Graham, Derek (2011) The impact of soft errors in logic and its commercialisation in ARM IP. EngD thesis, University of Glasgow.Due to Embargo and/or Third Party Copyright restrictions, this thesis is not available in this service.
The significance of soft errors in logic has grown because of reduced memory vulnerability and the shrinking dimensions of semiconductor technology coupled with the increasing amount of logic integrated into a chip. Consequently, some of ARM’s customers are concerned about how soft errors on the bus interconnect will affect the dependability of their systems, since the interconnect is a critical hub of communication in a SoC and represents a substantial and growing amount of logic. With the rising complexity of their systems, the interconnect will become larger and more complex in the future, adding to their concern. In this work the impact of soft errors on the bus interconnect logic was investigated and a product was developed to ameliorate the effects of such errors on ARM’s customers’ products. Methods to measure the SER of ARM IP were investigated by focusing on logical masking, which is a component in the calculation of the SER. The effect that the topology of a combinatorial logic circuit has on its logical masking rate was considered by performing gate-level statistical fault injection on different implementations of adder circuits. Significant variation in logical masking was found ranging from a factor of 3.1 at a synthesis frequency of 100 MHz to a factor of 2.1 at 900 MHz. This difference is explained in an original way by correlating logical masking with the circuit’s path length and fan-out. These properties could be used to create a static method of measuring the logical masking rather than the current time-consuming method of dynamic simulation. Additionally, nearly 30% of faults injected cause more than one error, which means that the combinational SER will be underestimated if research does not take gate fan-out into consideration. Using this methodology a circuit designer can now base his choice or development of a circuit on its reliability as well as its performance, power, and area. Studying the variation in the factors that affect the SER is important to ensure accuracy in addressing customer requirements. Although it is important to consider the rate of soft error occurrence, in this work the impact of errors is demonstrated to be critical. Using protocol-level fault injection it is shown that faults on the ARM AXI bus interconnect can have a serious effect on the reliability of the entire SoC such as deadlock, memory corruption, or undefined behaviour. Using a fault-path traversal algorithm, it is demonstrated that traditional error detection codes are not sufficient at preventing these failures when faults occur on certain AXI bus signals. This led to the development of novel fault tolerant methods that provide protection for these identified signals. Based on these developments, a product was proposed for an add-on to the AXI bus interconnect that can detect, correct, and report logic soft errors without changing the AMBA standard or the customer’s connecting IP.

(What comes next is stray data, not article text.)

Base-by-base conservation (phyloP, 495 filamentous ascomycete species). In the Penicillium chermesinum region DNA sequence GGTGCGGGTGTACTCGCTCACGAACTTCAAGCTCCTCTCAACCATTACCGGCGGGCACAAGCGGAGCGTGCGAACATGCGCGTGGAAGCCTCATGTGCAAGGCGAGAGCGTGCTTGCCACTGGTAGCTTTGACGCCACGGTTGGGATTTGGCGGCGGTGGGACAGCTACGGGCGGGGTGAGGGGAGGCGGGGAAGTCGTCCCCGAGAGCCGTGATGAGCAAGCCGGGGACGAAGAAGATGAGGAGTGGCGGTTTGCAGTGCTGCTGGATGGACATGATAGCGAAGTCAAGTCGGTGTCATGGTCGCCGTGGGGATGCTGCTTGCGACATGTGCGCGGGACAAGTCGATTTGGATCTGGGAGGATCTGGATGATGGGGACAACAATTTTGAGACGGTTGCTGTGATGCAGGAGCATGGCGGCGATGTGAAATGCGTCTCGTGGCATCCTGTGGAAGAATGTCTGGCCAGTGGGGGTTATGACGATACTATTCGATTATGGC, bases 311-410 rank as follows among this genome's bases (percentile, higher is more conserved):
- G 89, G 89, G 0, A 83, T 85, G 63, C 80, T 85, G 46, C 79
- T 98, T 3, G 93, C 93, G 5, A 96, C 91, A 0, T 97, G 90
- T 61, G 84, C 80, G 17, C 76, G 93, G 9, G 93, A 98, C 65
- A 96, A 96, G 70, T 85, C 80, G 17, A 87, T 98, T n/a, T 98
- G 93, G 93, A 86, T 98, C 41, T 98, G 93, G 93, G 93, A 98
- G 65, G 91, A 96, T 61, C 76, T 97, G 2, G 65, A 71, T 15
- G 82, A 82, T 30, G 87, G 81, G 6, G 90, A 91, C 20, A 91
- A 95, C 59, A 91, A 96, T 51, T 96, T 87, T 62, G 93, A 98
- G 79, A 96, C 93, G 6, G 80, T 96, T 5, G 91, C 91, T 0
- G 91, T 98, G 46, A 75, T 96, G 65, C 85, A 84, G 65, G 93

|Item Type:||Thesis (EngD)|
|Keywords:||dependability, reliability, soft errors, neutrons, alpha particles, soft error rate, SER, single event upset, SEU, bus interconnect, AMBA, SoC, logical masking, fault injection|
|Subjects:||T Technology > T Technology (General)
T Technology > TK Electrical engineering. Electronics Nuclear engineering
Q Science > Q Science (General)
|Colleges/Schools:||College of Science and Engineering > School of Engineering|
|Supervisor's Name:||Roy, Dr. Scott A. and Rodriguez-Salazar, Dr. Fernando|
|Date of Award:||2011|
|Embargo Date:||30 May 2014|
|Depositing User:||Dr Derek Graham|
|Copyright:||Copyright of this thesis is held by the author.|
|Date Deposited:||03 Jun 2011|
|Last Modified:||10 Dec 2012 13:58|
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